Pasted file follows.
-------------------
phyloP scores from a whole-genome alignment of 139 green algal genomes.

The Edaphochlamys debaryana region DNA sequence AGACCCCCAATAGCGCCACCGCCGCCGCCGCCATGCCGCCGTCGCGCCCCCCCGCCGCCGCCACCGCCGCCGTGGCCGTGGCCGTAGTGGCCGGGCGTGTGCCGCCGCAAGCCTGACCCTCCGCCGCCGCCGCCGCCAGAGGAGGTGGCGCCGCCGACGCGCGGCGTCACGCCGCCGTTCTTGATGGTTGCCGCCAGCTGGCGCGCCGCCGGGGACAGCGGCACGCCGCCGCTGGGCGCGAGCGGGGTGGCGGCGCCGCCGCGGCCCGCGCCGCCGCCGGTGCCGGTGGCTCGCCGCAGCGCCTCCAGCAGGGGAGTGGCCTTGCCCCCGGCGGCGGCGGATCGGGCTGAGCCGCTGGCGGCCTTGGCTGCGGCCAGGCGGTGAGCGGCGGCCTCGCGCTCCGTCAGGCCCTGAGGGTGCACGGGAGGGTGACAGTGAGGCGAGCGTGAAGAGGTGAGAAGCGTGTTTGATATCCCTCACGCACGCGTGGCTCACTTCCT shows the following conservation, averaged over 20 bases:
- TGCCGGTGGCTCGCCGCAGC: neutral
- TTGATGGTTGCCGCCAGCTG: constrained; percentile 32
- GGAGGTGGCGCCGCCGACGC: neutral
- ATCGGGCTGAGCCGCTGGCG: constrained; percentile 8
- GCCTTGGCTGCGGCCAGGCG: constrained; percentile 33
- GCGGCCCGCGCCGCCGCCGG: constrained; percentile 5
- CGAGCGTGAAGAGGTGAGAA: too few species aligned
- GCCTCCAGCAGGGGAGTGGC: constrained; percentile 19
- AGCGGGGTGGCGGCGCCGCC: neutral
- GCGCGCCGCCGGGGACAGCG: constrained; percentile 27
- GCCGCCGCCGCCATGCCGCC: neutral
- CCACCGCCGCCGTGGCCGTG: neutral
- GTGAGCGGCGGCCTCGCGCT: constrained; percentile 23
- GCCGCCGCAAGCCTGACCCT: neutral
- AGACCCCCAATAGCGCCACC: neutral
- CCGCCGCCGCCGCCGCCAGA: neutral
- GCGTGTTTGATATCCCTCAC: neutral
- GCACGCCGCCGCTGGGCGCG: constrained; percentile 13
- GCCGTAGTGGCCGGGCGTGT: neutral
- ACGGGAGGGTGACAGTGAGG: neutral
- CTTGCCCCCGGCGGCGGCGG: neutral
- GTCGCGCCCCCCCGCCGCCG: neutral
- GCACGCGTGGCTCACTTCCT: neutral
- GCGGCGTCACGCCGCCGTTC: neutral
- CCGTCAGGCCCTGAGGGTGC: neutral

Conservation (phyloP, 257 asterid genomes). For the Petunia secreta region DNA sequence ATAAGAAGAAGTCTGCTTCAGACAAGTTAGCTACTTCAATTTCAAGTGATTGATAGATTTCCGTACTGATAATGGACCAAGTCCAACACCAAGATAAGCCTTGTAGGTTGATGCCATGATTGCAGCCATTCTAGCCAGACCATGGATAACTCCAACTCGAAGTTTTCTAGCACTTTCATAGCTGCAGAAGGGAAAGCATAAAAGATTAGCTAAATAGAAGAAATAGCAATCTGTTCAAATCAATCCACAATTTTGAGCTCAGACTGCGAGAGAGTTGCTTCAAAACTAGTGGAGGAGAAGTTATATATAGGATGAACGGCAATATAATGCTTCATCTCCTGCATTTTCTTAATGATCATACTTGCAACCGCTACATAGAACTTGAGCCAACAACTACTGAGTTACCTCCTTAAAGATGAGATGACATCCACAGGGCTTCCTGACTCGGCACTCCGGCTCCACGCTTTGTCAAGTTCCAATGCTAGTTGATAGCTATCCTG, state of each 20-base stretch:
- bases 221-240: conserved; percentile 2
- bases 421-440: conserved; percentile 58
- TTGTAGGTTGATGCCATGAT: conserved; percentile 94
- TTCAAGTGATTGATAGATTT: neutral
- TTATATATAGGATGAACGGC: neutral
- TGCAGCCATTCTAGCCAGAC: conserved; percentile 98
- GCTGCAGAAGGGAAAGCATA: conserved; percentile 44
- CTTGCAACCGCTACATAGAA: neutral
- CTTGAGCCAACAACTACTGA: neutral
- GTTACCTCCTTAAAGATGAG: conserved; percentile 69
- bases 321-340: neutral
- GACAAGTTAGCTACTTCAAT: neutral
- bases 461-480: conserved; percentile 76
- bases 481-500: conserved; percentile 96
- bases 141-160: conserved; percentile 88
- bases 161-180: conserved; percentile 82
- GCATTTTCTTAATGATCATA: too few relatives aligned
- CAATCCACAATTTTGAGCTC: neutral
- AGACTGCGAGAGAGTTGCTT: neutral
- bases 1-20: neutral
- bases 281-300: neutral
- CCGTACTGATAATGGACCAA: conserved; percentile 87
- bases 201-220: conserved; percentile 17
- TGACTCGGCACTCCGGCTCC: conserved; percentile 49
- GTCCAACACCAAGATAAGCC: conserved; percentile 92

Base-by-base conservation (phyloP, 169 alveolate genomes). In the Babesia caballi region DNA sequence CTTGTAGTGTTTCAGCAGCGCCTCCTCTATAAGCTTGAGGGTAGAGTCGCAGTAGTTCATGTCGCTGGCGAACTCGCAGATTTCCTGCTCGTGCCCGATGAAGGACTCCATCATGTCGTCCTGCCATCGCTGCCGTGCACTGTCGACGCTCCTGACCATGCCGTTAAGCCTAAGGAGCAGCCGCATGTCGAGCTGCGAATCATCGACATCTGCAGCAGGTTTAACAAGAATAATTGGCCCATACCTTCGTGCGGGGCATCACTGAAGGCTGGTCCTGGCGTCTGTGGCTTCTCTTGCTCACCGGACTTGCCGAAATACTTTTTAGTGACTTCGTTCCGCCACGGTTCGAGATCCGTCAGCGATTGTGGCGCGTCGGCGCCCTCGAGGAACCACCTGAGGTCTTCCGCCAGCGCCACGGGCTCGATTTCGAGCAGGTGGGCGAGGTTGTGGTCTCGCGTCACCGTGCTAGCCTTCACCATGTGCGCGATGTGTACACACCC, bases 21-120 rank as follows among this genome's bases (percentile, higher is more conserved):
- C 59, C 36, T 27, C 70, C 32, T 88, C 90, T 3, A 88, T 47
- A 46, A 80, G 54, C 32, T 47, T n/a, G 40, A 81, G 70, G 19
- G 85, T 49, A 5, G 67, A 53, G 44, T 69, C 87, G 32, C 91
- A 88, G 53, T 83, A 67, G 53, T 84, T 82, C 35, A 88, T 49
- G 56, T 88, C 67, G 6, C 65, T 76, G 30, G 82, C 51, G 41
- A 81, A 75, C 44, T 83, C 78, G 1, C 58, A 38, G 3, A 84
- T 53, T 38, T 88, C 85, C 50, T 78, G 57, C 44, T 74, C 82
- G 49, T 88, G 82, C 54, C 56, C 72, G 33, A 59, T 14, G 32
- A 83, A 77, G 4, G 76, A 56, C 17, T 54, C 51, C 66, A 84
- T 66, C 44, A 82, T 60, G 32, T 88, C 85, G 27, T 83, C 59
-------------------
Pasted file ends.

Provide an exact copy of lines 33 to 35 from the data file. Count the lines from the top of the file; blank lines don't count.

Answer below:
- TTATATATAGGATGAACGGC: neutral
- TGCAGCCATTCTAGCCAGAC: conserved; percentile 98
- GCTGCAGAAGGGAAAGCATA: conserved; percentile 44